A papular eruption is frequently caused by the application of Ammoniac plaster, which occasionally increases to a quite considerable degree of inflammation of the skin. Dr. Duncan has described a fatal case of diffuse inflammation following its use in a case of diseased knee-joint. J. C. P.


It is homoeopathic to the dullness of mind and relaxation of body which so often arise in persons suffering from chronic mucous affection; also to some of the nervous and irritative phenomena which occur in like subjects, although less useful than Ambra, Asafoetida, and Moschus. It is homoeopathic especially to headache arising from disease of the nasal passages and frontal sinuses.

The specific action of Ammoniacum and Galbanum on the optic nerve is undoubted. Schwartz recommends it in amaurosis, although he refers to Wichmann’s observation, that it causes dimness of sight. It would seem most homoeopathic to affections of the eyes, when attended with derangement of several or many of the mucous membranes. The tinctures of Ammoniacum and Galbanum are said to have been used locally, with great success, in various disease of the eyes, such as scrofulous ophthalmia, ocular debility from prolonged reading, spasmodic motions of the eye-lids, weakness of the lachrymal duct,. A compress, moistened with the tincture, has been applied over the eye for one hour, then removed for several hours, and reapplied again. A burning heat is first felt; it lessens gradually, and cases within an hour, when the compress becomes dry. Richter says he has used it with much benefit in amaurosis, and adds that he has frequently performed a complete cure in cases where he hardly expected it, and in some where the disease had actually been present for several years. J. C. P.

It seems to act specifically upon the mucous membranes of the ears, and doubtless will prove a better local application than many others more frequently used. It is far more homoeopathic to influenza, and acute and chronic catarrh of the nose, than many other remedies which are more frequently used. It is homoeopathic to some neuralgic affections about the lips and cheeks, which arise form a catarrhal affection of the sinuses, and other nasal passages. It is homoeopathic to may catarrhal affections of the mucous membrane of the mouth and pharynx; also to many cases of chronic dyspeptic sore throat, the so-called clergymen’s sore throat, or chronic pharyngitis, which is so mistaken for chronic bronchitis.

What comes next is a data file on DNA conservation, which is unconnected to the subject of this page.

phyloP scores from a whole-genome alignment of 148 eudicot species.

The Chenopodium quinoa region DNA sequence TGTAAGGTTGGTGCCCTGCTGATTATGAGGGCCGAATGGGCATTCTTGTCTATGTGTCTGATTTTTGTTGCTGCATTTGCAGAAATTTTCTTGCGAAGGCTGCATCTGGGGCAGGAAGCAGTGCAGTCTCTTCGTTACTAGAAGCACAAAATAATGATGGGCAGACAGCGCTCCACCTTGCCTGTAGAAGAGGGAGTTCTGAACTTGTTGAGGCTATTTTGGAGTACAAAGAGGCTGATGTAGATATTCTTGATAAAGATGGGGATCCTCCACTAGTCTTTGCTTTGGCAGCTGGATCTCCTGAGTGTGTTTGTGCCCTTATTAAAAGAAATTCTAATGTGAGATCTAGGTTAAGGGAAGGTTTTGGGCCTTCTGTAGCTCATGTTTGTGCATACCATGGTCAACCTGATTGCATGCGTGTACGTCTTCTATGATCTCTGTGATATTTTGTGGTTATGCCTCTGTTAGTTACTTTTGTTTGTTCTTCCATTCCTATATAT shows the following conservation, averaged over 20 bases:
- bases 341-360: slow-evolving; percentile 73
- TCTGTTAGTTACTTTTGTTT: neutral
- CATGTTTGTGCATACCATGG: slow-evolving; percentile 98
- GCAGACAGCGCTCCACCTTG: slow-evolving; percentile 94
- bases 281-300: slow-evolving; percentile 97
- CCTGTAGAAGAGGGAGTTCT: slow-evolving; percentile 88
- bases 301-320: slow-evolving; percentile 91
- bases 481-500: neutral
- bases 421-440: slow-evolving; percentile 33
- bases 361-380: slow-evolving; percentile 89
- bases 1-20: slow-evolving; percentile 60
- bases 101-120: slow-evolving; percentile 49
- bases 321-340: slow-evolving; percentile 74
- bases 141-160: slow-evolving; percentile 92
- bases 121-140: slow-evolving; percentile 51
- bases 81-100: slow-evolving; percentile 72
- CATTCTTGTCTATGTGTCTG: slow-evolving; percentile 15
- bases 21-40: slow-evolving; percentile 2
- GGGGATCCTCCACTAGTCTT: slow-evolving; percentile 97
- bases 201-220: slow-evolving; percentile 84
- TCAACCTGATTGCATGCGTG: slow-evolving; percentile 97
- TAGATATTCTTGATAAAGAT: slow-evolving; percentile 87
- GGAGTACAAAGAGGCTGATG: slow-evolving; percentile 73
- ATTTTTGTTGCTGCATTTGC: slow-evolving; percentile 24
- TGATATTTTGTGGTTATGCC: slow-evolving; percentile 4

Both schools advise it in weakness of digestion. Noack says it is remarkable that Wibmer says it causes weakness of digestion, yet calls it a stomachicum. It is homoeopathic when there is a thin yellowish coating on the tongue, tastelessness, or insipid sweetish taste in the mouth in the morning, or nauseous bitter taste in the mouth, disappearing after eating, loss of appetite, eructations after eating, nausea almost to the point of vomiting, and great weakness of digestion. In short, it is homoeopathic to may gastric and bilious states, especially when occurring in scrofulous subjects. It has been used in disturbances of the biliary secretion, and in swelling, inclination to induration, and already formed induration of the liver. Schneider advises it in chronic jaundice, in old obstructions and infarctions of the liver, spleen, and pancreas. It is most homeopathic when there is a thin yellowish coating upon the tongue, and nauseous, bitter taste in the mouth, disappearing after eating. Still, Wood says, it has only been prescribed in obstructions and engorgements of the abdominal viscera, from a vague notion of its deobstruent power, although Paris found it valuable in mesenteric affections, by correcting the viscid mucous secretion of the intestines; hence it may be most useful and homoeopathic in those affections of the liver and other abdominal organs which commence in disease of the mucous membrane of the duodenum, and are propagated along the ductus-communis to the biliary ducts, gall-bladder. It deserves attention in scrofulous affection of the gastro-intestinal and biliary mucous membranes. J.C.P.

In a peculiar chronic affection of the stomach and bowels, marked by constant distress and burning about the epigastrium, continual tumbling and foetid flatulence, with papescent stools and general distress from, and mal-assimilation of the food, Ammoniacum (first to third trituration) will often prove a remarkable palliative, and frequently remove the disorder.

It should be thought of in chronic dysentery; and when there is a mucous diarrhoea, with colicky pains and flatulence, connected with a feeble, or torpid, or scrofulous state of the alimentary mucous membrane, and especially when this condition happens to be associated with a chronic cough, there is a double indication for its use. Some authors speak highly of its utility in long and obstinate colics depending upon thick mucous matter lodged in the intestines.